Sunday, September 11, 2011

SSN Exclusive: Arsenal vs. Swansea: Bobbie's Match Report

Nick and Bobbie enjoy a day out...

Two weeks ago Arsene Wenger soiled thousands of perfectly pleasant family Sunday afternoons by leading his hapless squad of kids and veterans to slaughter in Manchester. I happened to be in Milwaukee for a beach weekend which ended with my entering a sulk so deep and dark that I was incapable of eating or even speaking to my family members. Wenger's reaction was a transfer day shopping spree in which he loaded up players that many have judged to be second rate. Due to fortunate circumstances I found myself in London for the Gunner's first match since those infamous events and I among millions waited with baited breath to see how the reshaped squad would respond.

I was set to rendezvous with my tickets guy, a longtime season ticket holder, at The Twelve Pins pub, a classic match day meeting place near Highbury stadium. I was reminded somewhat of my last visit to the old Detroit Tigers stadium-- a century's worth of local history had lost its immediate locus but the institutions themselves soldiered on. I still hadn't shaken the funk that had taken hold of me while watching the 8-2, but walking through the Gunners gear-wearing crowd to the bar I had a revelation-- in mostly watching these matches by myself or with casual fans I had few people with whom to connect and share genuine feelings about the given outcome, resulting in my developing an overly negative outlook about the team even when they were winning. It felt truly comforting to be amongst the true fans and to share in their optimism about the club. While they're in a bad patch and have dug themselves into a sizable hole in trying to finish fourth (even the most stalwart fans will admit that contending for titles is out of the immediate question), the fans still believe in the club and the manager and have hope for the future. Or alternately perhaps that warm feeling was due to mixing beer, jet lag and four hours of sleep.

After linking up with my group and finishing a few more beverages we all set out for the Emirates. As we neared Highbury the fans took over the roadway, walking down the middle with little concern for traffic. Highbury itself has a very different look about it since the renovations were completed, though even so its relatively low profile is a huge contrast to the monolithic Emirates. Our seats, while in the upper deck, were excellent as always. There are no bad seats at the Emirates and it's still as stunning now as it was when it opened four years ago. What followed could at best be described as a nervous and uncertain display, though a timely goal after a freakish mix-up between a defender and the Swansea gave the Gunners the three points they so desperately needed.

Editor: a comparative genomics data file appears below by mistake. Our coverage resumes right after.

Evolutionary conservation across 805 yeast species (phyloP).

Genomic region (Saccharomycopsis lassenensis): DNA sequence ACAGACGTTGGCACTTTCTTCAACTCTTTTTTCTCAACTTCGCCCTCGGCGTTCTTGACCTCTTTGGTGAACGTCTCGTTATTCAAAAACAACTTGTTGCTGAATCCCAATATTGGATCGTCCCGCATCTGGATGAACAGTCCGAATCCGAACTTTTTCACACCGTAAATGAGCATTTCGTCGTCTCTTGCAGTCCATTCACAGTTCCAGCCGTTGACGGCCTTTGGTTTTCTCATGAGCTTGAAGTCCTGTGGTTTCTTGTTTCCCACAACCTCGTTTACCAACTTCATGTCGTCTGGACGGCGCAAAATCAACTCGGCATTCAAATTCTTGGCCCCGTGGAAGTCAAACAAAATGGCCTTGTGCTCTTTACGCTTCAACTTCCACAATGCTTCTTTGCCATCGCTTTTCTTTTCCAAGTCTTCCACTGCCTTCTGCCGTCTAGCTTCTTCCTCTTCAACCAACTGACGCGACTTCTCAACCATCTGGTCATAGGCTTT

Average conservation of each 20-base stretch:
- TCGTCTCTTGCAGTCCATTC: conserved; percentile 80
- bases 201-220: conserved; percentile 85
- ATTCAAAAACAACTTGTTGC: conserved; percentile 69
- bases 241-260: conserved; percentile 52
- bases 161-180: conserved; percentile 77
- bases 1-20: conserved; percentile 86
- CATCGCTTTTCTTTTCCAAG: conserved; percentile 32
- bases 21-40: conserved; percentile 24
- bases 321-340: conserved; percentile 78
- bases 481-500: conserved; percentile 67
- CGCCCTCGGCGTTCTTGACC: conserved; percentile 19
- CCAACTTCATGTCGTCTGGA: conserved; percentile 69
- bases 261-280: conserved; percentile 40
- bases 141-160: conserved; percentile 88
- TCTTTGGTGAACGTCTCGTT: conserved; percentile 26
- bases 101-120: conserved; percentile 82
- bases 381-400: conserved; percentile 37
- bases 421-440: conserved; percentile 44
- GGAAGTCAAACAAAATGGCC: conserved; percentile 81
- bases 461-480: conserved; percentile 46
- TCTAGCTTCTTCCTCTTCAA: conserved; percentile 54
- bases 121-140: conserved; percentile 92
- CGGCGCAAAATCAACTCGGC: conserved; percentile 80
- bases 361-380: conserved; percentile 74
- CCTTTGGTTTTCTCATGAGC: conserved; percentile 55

Rather than recap, I'll give you readers a handful of observations. The team played well in the first half, generally keeping the ball and getting into a variety of promising but rather nonthreatening positions. In the second half they were just rotten. Emmanuel Frimpong tackled very well and his positional play was good but he seemed hopeless as soon as he won the ball, continually giving it away all over the pitch. He shows immense promise but has a long way to go before he's close to the finished article. He seemed more mobile than Alex Song and in time may develop into a more well rounded player. Aaron Ramsey was terrible from start to finish. He was less involved than in previous games and his passing was terrible. He seems short of confidence in his new role as the focus of midfield. Arteta played a simple and effective game in the first half but was dire in the second before coming off. The Mertersacker/Koscielny pairing shows immense promise. Mertersacker was as slow as advertised but was always in the right place and tackled very well. Koscielny looked liberated by having a solid player behind him and was free to play a much more aggressive role than we've seen in the past, to great effect. Theo Walcott had a terrible game and Andrei Arshavin continues to look out of shape and lazy despite his wonderful finish for the decisive goal. To say Robin Van Persie looked frustrated by the service he got would be an understatement. He kept dropping deeper on the pitch to get involved and was thus often too far from goal to look dangerous.

Benayoun came on in the second half and looked like the player I remember from Portsmouth- neat touches and nice running on the ball but nothing resembling a final product. Wojciech Szczesny was immense and saved Arsenal's bacon numerous times in the second half as Swansea grew in confidence, looking fantastic collecting crosses and making a critical save in injury time. His emergence is easily the best thing that's happened for the club over the last year. Finally Maroune Chamakh came on to the field and looked decent at collecting and distributing the ball without ever looking like a dangerous player. He needs a goal in the worst way to get him back on track.

Taken objectively it was actually a fairly ugly match, but as a depressed fan I must say it was a wonderful day. Feeling the love of the crowd as they sang "We love you Arsenal" and observing the dedication and optimism of the fans in and around the ground worked wonders for my own feelings about the club. And of course at the end of the day there's just nothing like bagging the first win of the season to restore a little bit of faith. Watch this space as Sanford himself should be giving a report on the next home game against Michael Bolton's Wanderers.

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